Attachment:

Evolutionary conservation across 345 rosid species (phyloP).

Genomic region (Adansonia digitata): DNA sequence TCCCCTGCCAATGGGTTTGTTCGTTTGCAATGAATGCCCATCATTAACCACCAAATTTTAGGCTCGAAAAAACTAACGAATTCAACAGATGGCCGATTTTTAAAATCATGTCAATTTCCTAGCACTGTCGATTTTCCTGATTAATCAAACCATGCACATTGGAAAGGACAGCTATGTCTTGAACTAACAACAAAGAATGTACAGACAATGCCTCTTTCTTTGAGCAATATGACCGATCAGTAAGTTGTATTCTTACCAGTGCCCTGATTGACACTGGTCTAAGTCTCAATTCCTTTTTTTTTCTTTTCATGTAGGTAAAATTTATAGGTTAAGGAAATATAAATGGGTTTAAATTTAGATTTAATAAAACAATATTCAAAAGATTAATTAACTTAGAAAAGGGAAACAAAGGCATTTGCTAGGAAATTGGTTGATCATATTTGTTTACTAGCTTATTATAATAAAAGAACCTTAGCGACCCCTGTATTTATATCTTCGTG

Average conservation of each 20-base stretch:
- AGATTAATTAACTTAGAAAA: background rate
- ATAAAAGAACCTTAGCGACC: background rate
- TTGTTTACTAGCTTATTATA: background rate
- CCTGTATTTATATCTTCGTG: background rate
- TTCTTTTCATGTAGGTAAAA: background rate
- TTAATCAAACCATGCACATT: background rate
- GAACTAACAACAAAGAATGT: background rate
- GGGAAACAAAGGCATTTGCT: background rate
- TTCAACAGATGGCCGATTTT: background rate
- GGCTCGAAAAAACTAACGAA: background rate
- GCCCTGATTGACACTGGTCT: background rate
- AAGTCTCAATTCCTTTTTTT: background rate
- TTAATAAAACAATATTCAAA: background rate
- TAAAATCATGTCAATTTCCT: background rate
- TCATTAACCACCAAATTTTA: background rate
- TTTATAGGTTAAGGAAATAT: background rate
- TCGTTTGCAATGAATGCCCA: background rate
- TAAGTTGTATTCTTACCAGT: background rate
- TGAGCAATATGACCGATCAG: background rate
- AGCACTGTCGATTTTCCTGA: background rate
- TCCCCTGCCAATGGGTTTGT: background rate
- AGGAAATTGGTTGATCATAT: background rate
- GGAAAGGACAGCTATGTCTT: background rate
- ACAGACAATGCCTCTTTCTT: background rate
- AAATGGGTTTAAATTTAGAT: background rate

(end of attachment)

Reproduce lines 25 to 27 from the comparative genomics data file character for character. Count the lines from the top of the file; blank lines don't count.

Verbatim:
- AGGAAATTGGTTGATCATAT: background rate
- GGAAAGGACAGCTATGTCTT: background rate
- ACAGACAATGCCTCTTTCTT: background rate